PHACE Syndrome is the uncommon association between large infantile hemangiomas, usually of the face, and birth defects of the brain, heart, eyes, skin and/or arteries. It is an acronym that stands for the medical names of the parts of the body it often impacts:

  • P – Posterior fossa abnormalities and other structural brain abnormalities

  • H – Hemangioma(s) of the cervical facial region

  • A – Arterial cerebrovascular anomalies

  • C – Cardiac defects, aortic coarctation and other aortic abnormalities

  • E – Eye anomalies

Visit the Phace Syndrome Community site for more information.

Photos courtesy of www.showyourphace.org. See more here.

Photos courtesy of www.showyourphace.org. See more here.

Sometimes an "S" is added to PHACE making the acronym PHACES; with the "S" standing for "Sternal defects" and/or "Supraumbilical raphe."

The association of anomalies was first coined by Dr. Ilona Freidan in 1996, making it a relatively new and often unheard of syndrome. A diagnosis is generally made from the physical examination, along with imaging of the head and chest, and an eye examination. PHACE is most commonly diagnosed among female infants. Long-term quality of life varies.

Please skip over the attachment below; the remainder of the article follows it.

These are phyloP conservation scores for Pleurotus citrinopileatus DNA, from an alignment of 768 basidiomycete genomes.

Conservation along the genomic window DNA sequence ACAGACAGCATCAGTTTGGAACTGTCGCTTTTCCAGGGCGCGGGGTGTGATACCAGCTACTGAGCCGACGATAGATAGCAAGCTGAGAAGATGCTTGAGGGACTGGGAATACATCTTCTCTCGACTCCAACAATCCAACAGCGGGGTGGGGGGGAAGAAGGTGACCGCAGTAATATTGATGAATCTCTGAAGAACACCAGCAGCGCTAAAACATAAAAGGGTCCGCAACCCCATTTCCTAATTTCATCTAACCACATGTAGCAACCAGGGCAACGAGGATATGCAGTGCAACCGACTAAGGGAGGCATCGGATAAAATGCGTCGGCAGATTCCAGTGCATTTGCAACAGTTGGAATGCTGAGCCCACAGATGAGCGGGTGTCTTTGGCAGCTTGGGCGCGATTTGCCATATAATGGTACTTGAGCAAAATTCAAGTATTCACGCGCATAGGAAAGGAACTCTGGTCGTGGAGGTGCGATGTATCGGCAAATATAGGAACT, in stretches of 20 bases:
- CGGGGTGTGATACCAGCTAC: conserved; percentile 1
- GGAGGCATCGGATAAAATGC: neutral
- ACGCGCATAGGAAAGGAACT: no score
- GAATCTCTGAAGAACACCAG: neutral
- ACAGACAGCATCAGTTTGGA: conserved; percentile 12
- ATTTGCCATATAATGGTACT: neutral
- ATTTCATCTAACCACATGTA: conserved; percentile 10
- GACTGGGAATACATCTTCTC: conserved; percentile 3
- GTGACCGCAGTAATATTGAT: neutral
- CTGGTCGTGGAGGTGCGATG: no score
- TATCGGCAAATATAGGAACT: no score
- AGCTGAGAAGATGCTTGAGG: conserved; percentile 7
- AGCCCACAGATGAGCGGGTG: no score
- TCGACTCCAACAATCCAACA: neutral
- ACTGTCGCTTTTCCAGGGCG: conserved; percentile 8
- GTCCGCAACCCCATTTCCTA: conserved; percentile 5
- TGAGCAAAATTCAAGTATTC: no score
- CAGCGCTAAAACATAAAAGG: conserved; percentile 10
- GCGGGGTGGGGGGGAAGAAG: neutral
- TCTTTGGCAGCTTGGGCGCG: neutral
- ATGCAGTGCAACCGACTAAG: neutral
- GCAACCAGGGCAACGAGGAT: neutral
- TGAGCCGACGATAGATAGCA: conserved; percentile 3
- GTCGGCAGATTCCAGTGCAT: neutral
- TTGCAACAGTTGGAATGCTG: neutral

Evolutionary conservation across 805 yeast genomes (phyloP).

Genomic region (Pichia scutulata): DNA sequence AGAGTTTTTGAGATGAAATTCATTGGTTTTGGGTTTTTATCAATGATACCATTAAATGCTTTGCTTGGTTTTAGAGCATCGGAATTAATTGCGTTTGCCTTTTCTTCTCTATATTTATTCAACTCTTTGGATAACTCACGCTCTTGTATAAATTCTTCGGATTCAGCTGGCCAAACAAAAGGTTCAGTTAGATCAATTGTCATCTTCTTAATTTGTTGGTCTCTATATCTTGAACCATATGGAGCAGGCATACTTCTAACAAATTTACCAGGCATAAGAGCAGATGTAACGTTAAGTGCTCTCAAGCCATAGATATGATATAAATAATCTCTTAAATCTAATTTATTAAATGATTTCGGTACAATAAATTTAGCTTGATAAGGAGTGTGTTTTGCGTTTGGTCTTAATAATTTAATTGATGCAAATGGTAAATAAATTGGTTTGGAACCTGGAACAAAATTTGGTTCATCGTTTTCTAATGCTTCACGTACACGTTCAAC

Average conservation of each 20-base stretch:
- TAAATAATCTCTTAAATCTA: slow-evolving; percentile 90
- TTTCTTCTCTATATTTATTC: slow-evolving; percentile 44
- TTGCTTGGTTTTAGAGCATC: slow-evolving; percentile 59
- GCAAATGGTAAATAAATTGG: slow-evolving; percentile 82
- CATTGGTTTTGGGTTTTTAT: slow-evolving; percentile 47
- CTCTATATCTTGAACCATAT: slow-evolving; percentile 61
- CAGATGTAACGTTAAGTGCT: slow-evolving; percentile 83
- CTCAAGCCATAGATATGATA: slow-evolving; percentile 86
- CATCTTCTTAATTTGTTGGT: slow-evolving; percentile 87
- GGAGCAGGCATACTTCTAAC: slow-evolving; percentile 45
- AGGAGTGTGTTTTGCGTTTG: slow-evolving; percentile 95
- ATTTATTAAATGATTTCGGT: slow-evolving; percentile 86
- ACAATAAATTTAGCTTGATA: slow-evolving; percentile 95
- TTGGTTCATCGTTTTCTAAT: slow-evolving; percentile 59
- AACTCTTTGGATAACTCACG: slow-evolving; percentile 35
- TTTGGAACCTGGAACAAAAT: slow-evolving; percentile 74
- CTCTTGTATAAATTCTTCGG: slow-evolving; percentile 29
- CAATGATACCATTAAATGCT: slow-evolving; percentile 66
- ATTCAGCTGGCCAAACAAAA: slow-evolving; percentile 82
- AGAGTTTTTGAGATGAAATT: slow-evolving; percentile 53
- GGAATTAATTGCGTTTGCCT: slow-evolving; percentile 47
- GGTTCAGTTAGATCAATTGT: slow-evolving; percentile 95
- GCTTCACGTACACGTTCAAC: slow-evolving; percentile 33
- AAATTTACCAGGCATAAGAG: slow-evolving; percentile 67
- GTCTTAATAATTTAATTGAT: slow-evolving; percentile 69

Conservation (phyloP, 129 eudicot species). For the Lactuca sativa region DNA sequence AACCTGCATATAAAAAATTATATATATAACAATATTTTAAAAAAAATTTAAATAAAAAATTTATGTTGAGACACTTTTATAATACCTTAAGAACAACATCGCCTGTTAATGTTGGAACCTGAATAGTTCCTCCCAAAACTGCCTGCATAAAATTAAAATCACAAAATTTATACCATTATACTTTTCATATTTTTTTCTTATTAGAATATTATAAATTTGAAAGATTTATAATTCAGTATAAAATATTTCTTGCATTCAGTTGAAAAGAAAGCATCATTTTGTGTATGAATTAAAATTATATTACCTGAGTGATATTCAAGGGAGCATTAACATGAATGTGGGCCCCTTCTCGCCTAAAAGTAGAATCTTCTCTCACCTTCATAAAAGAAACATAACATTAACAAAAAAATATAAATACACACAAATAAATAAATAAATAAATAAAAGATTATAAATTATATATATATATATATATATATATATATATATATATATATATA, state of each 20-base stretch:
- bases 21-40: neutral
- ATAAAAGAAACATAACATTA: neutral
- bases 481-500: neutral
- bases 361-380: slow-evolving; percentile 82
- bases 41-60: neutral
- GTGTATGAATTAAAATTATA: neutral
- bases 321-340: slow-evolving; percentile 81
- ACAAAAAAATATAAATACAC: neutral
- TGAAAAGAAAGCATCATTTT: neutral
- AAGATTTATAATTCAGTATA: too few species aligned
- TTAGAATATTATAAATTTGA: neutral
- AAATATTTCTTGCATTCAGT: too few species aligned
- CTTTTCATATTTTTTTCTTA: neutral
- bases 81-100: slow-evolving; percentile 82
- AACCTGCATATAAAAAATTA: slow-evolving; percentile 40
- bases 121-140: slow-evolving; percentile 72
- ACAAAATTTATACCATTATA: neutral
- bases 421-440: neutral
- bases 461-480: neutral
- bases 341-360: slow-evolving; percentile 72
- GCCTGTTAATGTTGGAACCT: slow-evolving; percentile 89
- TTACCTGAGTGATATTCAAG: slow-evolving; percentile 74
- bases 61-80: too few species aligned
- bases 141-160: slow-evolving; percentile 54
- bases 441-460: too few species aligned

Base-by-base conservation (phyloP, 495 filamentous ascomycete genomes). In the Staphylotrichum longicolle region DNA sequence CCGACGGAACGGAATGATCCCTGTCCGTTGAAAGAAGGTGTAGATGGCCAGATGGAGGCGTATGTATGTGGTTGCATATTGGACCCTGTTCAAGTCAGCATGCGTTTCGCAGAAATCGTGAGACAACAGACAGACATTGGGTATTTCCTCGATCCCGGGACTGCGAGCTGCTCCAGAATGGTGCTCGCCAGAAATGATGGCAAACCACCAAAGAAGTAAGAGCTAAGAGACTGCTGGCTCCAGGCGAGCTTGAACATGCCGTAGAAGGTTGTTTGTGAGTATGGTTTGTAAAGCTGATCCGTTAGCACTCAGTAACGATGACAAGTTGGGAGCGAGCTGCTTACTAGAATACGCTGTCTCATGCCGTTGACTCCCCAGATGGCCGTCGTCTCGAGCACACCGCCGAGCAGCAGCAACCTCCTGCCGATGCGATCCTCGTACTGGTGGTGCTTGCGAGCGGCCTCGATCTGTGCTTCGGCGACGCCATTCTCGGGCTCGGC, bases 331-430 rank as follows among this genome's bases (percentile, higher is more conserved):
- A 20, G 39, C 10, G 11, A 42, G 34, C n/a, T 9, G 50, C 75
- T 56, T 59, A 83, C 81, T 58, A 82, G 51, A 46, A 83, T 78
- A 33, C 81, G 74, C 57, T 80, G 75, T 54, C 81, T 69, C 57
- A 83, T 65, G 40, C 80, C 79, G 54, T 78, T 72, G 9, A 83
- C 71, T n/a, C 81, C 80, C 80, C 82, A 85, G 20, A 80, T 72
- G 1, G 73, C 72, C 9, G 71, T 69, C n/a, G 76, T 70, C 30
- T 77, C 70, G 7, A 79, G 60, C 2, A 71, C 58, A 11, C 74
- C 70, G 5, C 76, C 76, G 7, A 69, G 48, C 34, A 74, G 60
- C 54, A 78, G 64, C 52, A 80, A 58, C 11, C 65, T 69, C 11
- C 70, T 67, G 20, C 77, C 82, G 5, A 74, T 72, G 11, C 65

In addition to the obvious visual characteristic (the hemangioma), PHACE Syndrome children sometimes suffer from strokes and seizures – which are generally at their worst when the hemangioma is in its growth phase. That growth phase can last anywhere from 6 to 18 months. Then involution, or healing, of the hemangioma begins. Laser and other surgeries usually are able to make a substantial positive impact on appearance. Long after the hemangioma recedes, any damage it or the other defects caused, may remain. Migraines are common, as are developmental delays.

Signs and Symptoms of PHACE Syndrome

Hemangiomas associated with PHACE Syndrome are usually small or not visible at birth, but are easier to see during the first days to weeks of life. They can grow quite fast. Hemangiomas linked with PHACE Syndrome tend to cover a large area of the face, head or neck, either as one lesion or as many single lesions.

Cause of PHACE Syndrome

There has been a great deal of research to understand the cause of PHACE Syndrome.  The abnormalities associated with this syndrome are thought to be due to errors that occur very early during development. Unfortunately, why the errors occur, or the exact cause is still unknown.  PHACE has a shared biology of other vascular anomalies.  There may be a genetic component involved and studies are underway to investigate this idea. No familial cases have been identified to date. Research is ongoing to find the cause of all vascular anomalies including PHACE Syndrome. To contribute to that research, please consider making a donation.

Visit the Phace Syndrome Community site for more information.